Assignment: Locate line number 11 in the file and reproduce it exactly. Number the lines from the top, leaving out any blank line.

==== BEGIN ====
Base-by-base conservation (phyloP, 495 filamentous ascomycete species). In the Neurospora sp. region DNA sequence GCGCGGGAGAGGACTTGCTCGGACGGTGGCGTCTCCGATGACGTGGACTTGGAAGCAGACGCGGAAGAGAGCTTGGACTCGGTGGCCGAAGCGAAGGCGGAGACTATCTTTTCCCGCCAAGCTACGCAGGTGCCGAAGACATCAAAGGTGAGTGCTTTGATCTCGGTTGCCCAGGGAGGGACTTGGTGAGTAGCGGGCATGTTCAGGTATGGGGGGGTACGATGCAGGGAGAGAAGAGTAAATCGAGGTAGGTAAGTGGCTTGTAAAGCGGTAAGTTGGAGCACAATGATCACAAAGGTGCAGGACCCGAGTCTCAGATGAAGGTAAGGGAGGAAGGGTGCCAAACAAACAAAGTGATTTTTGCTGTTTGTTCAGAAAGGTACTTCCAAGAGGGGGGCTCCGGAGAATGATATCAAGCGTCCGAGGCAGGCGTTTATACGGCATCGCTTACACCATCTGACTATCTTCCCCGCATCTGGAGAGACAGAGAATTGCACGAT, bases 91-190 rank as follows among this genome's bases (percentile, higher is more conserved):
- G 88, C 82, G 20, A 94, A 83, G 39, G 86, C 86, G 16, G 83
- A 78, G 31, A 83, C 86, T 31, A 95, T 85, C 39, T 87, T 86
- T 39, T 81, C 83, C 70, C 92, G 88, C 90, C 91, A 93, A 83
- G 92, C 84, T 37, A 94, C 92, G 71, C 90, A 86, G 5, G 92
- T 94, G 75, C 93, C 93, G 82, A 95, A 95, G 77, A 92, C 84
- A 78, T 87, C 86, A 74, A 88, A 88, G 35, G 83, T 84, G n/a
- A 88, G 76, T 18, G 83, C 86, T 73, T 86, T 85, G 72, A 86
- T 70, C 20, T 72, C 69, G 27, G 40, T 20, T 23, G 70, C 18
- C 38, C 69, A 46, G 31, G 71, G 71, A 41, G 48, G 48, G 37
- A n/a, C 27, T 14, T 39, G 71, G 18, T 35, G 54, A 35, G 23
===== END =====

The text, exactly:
- A n/a, C 27, T 14, T 39, G 71, G 18, T 35, G 54, A 35, G 23